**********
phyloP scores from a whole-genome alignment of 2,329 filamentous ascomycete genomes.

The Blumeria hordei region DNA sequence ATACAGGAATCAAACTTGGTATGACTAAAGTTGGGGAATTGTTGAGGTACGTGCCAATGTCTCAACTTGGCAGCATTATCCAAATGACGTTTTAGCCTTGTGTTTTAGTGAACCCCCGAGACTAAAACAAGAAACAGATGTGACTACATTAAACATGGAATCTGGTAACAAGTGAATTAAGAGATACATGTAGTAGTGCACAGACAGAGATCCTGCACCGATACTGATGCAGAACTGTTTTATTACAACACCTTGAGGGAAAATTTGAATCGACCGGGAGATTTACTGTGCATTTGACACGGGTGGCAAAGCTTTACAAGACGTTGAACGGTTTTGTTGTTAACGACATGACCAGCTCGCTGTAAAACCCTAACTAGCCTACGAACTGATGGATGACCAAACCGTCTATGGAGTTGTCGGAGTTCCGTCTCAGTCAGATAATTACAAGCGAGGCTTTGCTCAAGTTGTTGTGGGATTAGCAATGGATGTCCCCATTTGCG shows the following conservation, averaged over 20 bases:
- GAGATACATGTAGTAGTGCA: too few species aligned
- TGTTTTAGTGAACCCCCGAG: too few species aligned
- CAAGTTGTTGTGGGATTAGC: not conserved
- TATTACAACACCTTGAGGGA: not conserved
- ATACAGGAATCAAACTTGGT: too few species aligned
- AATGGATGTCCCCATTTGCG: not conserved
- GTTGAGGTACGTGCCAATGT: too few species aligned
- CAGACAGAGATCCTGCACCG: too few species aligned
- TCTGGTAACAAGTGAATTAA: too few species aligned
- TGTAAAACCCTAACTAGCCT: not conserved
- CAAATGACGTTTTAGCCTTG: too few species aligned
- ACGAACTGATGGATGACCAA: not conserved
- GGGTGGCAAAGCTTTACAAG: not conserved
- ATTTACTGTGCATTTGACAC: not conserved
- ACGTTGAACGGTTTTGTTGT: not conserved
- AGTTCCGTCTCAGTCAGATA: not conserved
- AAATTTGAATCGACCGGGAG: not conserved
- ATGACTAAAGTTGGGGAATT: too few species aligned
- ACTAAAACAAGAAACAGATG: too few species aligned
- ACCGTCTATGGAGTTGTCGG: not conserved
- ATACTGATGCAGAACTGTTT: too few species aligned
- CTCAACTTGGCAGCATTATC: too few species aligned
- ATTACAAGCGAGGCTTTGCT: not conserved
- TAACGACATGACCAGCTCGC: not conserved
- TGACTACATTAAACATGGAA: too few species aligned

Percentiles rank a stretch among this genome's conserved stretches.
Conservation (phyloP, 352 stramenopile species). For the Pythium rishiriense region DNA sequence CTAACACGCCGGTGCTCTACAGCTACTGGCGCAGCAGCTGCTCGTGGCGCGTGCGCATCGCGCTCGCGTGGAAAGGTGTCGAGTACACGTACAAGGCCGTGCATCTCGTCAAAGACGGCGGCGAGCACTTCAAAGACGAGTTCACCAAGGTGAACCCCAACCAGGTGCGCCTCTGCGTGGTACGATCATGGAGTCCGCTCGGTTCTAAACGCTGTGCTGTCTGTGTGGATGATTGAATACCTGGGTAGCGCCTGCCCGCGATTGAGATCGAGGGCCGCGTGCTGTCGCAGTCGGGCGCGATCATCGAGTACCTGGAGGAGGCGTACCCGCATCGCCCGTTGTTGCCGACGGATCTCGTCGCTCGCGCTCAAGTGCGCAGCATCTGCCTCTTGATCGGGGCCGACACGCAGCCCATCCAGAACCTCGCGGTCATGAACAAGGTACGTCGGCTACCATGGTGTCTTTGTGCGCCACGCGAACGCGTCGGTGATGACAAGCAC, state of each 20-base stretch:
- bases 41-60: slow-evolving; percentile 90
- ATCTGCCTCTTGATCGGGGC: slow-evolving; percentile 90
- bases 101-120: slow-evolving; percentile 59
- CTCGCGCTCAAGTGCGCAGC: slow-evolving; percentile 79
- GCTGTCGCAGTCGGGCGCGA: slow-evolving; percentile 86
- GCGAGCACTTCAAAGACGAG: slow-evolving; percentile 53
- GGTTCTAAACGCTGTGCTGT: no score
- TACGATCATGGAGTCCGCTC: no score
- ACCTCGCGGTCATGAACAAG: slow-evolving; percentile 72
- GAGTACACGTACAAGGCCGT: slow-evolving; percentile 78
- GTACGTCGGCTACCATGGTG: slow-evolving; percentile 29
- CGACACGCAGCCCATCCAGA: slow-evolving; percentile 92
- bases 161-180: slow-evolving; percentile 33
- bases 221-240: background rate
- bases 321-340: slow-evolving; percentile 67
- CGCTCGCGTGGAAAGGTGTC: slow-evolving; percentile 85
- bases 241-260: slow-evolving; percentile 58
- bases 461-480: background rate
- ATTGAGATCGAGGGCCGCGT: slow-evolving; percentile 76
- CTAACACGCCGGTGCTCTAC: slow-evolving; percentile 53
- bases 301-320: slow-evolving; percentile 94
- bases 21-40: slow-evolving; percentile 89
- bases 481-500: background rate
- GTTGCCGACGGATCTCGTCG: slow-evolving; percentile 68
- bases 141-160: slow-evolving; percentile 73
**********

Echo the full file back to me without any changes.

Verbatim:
phyloP scores from a whole-genome alignment of 2,329 filamentous ascomycete genomes.

The Blumeria hordei region DNA sequence ATACAGGAATCAAACTTGGTATGACTAAAGTTGGGGAATTGTTGAGGTACGTGCCAATGTCTCAACTTGGCAGCATTATCCAAATGACGTTTTAGCCTTGTGTTTTAGTGAACCCCCGAGACTAAAACAAGAAACAGATGTGACTACATTAAACATGGAATCTGGTAACAAGTGAATTAAGAGATACATGTAGTAGTGCACAGACAGAGATCCTGCACCGATACTGATGCAGAACTGTTTTATTACAACACCTTGAGGGAAAATTTGAATCGACCGGGAGATTTACTGTGCATTTGACACGGGTGGCAAAGCTTTACAAGACGTTGAACGGTTTTGTTGTTAACGACATGACCAGCTCGCTGTAAAACCCTAACTAGCCTACGAACTGATGGATGACCAAACCGTCTATGGAGTTGTCGGAGTTCCGTCTCAGTCAGATAATTACAAGCGAGGCTTTGCTCAAGTTGTTGTGGGATTAGCAATGGATGTCCCCATTTGCG shows the following conservation, averaged over 20 bases:
- GAGATACATGTAGTAGTGCA: too few species aligned
- TGTTTTAGTGAACCCCCGAG: too few species aligned
- CAAGTTGTTGTGGGATTAGC: not conserved
- TATTACAACACCTTGAGGGA: not conserved
- ATACAGGAATCAAACTTGGT: too few species aligned
- AATGGATGTCCCCATTTGCG: not conserved
- GTTGAGGTACGTGCCAATGT: too few species aligned
- CAGACAGAGATCCTGCACCG: too few species aligned
- TCTGGTAACAAGTGAATTAA: too few species aligned
- TGTAAAACCCTAACTAGCCT: not conserved
- CAAATGACGTTTTAGCCTTG: too few species aligned
- ACGAACTGATGGATGACCAA: not conserved
- GGGTGGCAAAGCTTTACAAG: not conserved
- ATTTACTGTGCATTTGACAC: not conserved
- ACGTTGAACGGTTTTGTTGT: not conserved
- AGTTCCGTCTCAGTCAGATA: not conserved
- AAATTTGAATCGACCGGGAG: not conserved
- ATGACTAAAGTTGGGGAATT: too few species aligned
- ACTAAAACAAGAAACAGATG: too few species aligned
- ACCGTCTATGGAGTTGTCGG: not conserved
- ATACTGATGCAGAACTGTTT: too few species aligned
- CTCAACTTGGCAGCATTATC: too few species aligned
- ATTACAAGCGAGGCTTTGCT: not conserved
- TAACGACATGACCAGCTCGC: not conserved
- TGACTACATTAAACATGGAA: too few species aligned

Percentiles rank a stretch among this genome's conserved stretches.
Conservation (phyloP, 352 stramenopile species). For the Pythium rishiriense region DNA sequence CTAACACGCCGGTGCTCTACAGCTACTGGCGCAGCAGCTGCTCGTGGCGCGTGCGCATCGCGCTCGCGTGGAAAGGTGTCGAGTACACGTACAAGGCCGTGCATCTCGTCAAAGACGGCGGCGAGCACTTCAAAGACGAGTTCACCAAGGTGAACCCCAACCAGGTGCGCCTCTGCGTGGTACGATCATGGAGTCCGCTCGGTTCTAAACGCTGTGCTGTCTGTGTGGATGATTGAATACCTGGGTAGCGCCTGCCCGCGATTGAGATCGAGGGCCGCGTGCTGTCGCAGTCGGGCGCGATCATCGAGTACCTGGAGGAGGCGTACCCGCATCGCCCGTTGTTGCCGACGGATCTCGTCGCTCGCGCTCAAGTGCGCAGCATCTGCCTCTTGATCGGGGCCGACACGCAGCCCATCCAGAACCTCGCGGTCATGAACAAGGTACGTCGGCTACCATGGTGTCTTTGTGCGCCACGCGAACGCGTCGGTGATGACAAGCAC, state of each 20-base stretch:
- bases 41-60: slow-evolving; percentile 90
- ATCTGCCTCTTGATCGGGGC: slow-evolving; percentile 90
- bases 101-120: slow-evolving; percentile 59
- CTCGCGCTCAAGTGCGCAGC: slow-evolving; percentile 79
- GCTGTCGCAGTCGGGCGCGA: slow-evolving; percentile 86
- GCGAGCACTTCAAAGACGAG: slow-evolving; percentile 53
- GGTTCTAAACGCTGTGCTGT: no score
- TACGATCATGGAGTCCGCTC: no score
- ACCTCGCGGTCATGAACAAG: slow-evolving; percentile 72
- GAGTACACGTACAAGGCCGT: slow-evolving; percentile 78
- GTACGTCGGCTACCATGGTG: slow-evolving; percentile 29
- CGACACGCAGCCCATCCAGA: slow-evolving; percentile 92
- bases 161-180: slow-evolving; percentile 33
- bases 221-240: background rate
- bases 321-340: slow-evolving; percentile 67
- CGCTCGCGTGGAAAGGTGTC: slow-evolving; percentile 85
- bases 241-260: slow-evolving; percentile 58
- bases 461-480: background rate
- ATTGAGATCGAGGGCCGCGT: slow-evolving; percentile 76
- CTAACACGCCGGTGCTCTAC: slow-evolving; percentile 53
- bases 301-320: slow-evolving; percentile 94
- bases 21-40: slow-evolving; percentile 89
- bases 481-500: background rate
- GTTGCCGACGGATCTCGTCG: slow-evolving; percentile 68
- bases 141-160: slow-evolving; percentile 73